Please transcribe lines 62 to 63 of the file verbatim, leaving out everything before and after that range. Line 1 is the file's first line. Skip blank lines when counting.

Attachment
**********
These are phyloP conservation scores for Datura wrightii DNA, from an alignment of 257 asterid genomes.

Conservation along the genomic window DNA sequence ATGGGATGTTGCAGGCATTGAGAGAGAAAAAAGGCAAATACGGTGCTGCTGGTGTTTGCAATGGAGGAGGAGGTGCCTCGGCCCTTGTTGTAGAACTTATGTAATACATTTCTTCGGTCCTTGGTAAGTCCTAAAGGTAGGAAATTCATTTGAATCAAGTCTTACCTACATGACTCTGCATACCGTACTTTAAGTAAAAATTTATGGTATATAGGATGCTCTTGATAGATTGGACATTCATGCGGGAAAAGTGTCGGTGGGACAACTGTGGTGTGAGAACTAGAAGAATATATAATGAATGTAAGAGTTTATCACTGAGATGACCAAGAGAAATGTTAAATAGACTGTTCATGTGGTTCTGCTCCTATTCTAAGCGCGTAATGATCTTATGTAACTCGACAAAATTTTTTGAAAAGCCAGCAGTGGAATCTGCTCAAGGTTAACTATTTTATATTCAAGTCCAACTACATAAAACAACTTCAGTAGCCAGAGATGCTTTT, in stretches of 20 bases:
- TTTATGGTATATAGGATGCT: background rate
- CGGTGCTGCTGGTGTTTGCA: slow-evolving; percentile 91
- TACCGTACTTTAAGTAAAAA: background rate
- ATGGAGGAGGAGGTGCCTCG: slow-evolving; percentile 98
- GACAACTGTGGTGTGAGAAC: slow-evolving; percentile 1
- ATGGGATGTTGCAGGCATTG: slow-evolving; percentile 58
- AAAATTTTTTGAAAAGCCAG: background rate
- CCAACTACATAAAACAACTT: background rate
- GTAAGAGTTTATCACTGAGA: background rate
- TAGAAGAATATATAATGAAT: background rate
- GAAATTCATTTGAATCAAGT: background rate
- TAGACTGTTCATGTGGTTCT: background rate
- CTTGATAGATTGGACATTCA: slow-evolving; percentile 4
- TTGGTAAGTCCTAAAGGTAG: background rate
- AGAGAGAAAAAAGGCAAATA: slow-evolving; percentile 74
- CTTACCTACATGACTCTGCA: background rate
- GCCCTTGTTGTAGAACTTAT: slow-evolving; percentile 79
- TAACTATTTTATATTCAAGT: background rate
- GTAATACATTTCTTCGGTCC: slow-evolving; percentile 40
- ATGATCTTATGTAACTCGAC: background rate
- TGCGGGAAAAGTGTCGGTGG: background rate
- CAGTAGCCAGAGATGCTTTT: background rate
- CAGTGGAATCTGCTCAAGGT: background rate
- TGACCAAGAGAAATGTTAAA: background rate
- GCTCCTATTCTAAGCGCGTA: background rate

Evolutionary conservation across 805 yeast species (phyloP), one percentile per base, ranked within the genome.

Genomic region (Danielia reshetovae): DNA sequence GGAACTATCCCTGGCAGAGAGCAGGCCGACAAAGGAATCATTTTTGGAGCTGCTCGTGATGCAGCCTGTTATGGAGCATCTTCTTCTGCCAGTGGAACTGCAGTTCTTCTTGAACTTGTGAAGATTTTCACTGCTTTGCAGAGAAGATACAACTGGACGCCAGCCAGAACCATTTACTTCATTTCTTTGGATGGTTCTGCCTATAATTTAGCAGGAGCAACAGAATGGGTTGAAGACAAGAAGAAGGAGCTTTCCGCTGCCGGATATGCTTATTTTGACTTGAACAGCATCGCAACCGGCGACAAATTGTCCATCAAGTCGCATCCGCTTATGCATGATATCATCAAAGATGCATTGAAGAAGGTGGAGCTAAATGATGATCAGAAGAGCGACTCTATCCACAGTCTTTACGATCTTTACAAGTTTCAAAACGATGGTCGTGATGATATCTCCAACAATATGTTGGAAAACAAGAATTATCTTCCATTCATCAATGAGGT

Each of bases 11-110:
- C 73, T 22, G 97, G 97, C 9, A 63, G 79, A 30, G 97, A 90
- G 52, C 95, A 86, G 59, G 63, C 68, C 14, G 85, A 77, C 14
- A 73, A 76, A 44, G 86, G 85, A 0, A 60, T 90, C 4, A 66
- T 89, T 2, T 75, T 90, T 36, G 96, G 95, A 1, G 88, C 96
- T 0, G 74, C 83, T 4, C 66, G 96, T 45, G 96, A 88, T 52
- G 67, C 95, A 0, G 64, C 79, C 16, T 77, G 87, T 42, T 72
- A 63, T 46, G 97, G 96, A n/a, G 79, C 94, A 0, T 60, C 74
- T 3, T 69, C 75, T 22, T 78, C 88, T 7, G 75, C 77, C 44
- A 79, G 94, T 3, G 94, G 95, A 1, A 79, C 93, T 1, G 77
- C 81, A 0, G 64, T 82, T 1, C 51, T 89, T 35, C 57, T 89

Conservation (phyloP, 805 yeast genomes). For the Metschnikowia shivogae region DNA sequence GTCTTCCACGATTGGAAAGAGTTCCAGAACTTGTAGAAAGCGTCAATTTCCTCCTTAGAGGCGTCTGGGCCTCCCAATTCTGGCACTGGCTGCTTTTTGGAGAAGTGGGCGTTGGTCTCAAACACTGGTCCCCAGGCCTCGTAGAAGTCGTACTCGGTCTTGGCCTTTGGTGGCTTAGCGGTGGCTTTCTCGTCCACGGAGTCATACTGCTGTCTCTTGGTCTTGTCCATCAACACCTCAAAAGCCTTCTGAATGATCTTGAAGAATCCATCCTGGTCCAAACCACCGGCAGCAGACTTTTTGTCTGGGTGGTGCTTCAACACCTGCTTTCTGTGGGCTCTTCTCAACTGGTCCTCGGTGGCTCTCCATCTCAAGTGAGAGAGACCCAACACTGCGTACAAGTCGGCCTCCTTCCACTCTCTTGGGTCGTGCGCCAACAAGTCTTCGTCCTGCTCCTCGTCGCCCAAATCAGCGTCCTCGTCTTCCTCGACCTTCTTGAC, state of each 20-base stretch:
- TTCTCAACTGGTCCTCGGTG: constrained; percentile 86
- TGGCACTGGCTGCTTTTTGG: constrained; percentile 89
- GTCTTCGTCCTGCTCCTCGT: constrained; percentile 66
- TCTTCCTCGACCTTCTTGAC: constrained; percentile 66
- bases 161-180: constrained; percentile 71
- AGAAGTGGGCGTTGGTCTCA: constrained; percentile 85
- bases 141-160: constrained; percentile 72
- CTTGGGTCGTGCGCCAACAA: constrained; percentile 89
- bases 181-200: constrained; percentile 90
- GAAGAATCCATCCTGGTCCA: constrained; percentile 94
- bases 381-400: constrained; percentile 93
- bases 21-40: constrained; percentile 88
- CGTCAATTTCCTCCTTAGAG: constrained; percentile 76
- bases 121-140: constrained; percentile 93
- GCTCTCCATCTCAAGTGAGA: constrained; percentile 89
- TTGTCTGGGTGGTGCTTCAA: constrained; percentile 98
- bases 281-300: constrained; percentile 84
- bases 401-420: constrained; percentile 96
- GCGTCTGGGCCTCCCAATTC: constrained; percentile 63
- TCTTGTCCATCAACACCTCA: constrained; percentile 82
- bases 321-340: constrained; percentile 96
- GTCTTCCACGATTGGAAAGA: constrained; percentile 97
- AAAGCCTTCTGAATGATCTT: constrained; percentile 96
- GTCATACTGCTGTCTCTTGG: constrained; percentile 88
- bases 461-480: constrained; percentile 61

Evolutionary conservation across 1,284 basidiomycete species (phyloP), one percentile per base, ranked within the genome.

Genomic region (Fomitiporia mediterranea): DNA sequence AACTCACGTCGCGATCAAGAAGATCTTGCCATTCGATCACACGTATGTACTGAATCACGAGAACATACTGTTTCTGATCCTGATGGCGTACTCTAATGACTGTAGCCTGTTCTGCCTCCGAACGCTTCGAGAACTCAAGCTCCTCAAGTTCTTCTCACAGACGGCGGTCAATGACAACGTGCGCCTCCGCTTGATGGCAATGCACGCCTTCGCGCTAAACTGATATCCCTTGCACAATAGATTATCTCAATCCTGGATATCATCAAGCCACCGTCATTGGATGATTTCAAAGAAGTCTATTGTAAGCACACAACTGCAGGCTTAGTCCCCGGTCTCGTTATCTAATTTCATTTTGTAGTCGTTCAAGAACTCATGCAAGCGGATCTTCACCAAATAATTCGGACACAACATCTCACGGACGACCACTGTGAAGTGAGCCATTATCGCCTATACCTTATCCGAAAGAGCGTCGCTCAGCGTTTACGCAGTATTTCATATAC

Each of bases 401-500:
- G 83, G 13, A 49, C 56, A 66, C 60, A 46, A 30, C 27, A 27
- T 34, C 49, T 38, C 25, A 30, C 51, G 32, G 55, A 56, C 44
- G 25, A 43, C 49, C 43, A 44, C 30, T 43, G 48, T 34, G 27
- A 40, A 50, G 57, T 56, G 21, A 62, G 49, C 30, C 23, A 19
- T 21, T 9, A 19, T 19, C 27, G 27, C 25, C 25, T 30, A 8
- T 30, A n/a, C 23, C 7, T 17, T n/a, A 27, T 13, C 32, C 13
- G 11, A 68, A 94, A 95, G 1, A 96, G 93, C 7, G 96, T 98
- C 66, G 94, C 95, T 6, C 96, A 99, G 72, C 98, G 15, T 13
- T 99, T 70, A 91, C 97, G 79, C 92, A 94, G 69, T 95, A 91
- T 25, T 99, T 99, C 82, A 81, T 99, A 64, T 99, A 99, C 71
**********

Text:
- bases 321-340: constrained; percentile 96
- GTCTTCCACGATTGGAAAGA: constrained; percentile 97